2. We will start looking to support crypto projects in various small and fun ways, like running our own dedicated nodes, something that doesent necessarily make money, but still supports this rising economy and helps familiarize people with it.
  3. We want to explore deeper integrations with crypto projects that allow us to find new ways of providing content and services to our users. Things like video streams or file hosting or even alternatives to advertising, things that can help provide real benefits or practical uses to both us and our users, that also provide additional sources of revenue generation.
  4. We want to find ways to facilitate individuals to get a hand in on the more exclusionary areas of crypto currency, like running mining rigs or staking nodes, and not in the normal ways via staking coins or buying your own machines, but systems that allow people who have limited funds to buy a portion of a machine or a portion of a staking node operation, that allows people who don’t have “throwaway money” to still get a hand in the real meat of things, without having to just be relegated to the sidelines. This will take a lot of work and feedback to make sure we do this right, but one of the real ongoing travesties in the crypto world is that there is still a number of limiting factor in terms of who can take part in these activities. Personally I have been aware of Bitcoin as early as 2010, but was unable to get involved in it back then due to lack of resources. (I was too poor to risk blowing my one graphics card mining any, and desperately needed it for guide production) I would like to do something about that for others who may be in that same place today.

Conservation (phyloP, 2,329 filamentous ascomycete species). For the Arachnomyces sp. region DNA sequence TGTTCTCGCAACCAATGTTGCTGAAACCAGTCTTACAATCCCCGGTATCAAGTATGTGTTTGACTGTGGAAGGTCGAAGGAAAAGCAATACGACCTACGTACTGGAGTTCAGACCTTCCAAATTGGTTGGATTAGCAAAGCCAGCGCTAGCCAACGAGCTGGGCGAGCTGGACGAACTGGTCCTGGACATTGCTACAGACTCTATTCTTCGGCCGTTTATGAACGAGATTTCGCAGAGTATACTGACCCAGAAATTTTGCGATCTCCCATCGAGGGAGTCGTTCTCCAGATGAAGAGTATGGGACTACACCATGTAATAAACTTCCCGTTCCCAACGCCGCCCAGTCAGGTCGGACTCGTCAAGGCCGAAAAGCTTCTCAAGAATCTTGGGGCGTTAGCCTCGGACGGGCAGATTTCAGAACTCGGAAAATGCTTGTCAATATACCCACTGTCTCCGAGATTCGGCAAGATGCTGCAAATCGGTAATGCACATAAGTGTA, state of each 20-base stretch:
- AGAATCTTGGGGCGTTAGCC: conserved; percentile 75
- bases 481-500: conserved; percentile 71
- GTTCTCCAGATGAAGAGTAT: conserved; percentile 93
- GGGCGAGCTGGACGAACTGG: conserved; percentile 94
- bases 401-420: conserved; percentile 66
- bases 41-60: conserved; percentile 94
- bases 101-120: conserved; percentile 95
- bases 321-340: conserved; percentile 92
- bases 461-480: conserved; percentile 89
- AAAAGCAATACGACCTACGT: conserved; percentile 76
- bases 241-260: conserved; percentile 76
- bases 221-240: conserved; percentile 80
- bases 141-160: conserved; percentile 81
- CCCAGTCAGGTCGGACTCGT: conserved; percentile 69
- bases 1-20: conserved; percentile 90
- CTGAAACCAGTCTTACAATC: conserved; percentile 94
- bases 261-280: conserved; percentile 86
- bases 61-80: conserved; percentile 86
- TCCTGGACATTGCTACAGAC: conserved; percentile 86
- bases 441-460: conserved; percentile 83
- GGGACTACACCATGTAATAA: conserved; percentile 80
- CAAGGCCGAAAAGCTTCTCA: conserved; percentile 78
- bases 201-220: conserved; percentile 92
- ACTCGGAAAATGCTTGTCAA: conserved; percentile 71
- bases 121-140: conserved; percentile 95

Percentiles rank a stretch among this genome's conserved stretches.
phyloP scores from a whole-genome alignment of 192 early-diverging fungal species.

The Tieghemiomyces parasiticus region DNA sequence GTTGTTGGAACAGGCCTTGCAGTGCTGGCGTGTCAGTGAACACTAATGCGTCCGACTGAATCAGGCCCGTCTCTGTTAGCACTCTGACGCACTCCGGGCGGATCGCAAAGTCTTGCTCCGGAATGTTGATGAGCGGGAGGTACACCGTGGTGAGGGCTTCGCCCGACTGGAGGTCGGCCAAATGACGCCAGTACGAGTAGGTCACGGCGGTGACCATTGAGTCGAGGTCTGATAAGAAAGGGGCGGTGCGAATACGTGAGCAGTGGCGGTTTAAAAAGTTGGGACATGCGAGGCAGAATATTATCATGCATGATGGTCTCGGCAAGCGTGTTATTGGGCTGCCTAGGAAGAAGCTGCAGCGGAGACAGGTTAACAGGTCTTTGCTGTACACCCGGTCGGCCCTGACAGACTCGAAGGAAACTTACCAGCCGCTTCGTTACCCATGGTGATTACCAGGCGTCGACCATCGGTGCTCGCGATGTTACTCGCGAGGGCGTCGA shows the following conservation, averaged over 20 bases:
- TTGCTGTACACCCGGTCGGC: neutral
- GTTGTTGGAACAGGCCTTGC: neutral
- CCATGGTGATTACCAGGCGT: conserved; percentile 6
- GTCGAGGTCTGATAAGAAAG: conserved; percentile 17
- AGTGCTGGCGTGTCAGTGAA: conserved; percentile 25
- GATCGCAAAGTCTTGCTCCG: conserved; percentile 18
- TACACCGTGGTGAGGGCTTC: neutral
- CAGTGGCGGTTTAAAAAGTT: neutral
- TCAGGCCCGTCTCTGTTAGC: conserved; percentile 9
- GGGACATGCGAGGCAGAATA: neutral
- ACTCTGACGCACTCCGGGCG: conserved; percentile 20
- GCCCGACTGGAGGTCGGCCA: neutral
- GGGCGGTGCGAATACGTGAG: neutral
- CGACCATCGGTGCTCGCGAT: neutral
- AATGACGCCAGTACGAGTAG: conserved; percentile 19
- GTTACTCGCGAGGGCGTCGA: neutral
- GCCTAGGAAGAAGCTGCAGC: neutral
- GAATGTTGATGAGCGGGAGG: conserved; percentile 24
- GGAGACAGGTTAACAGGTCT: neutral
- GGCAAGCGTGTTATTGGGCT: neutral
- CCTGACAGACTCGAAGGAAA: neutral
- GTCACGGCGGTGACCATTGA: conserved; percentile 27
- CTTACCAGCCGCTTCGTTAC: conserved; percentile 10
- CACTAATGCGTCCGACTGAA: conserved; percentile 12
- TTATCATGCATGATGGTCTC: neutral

5. Finally (for now) we want to provide genuine, informative resources on crypto currencies and the related subjects. Our skill set is creating informative guides that people can trust with feedback listened to and a personal interaction with the communities we serve. There is also a real lack of trustworthy information out there when it comes to crypto, since the newness of the tech, the lack of regulations, and the decentralized nature, has allowed for a lot of scammers and shillers to set up shop and confuse the ever loving hell out of newcomers. We want to fill that gap by providing trustworthy guides without conflicts of interest, somewhere people can go to learn about these coins and the tech, from people who are the right kind of paranoid to properly inform users on things like, for one, how to avoid getting your coins stolen from you, or how to identify possible scam coins or sites.*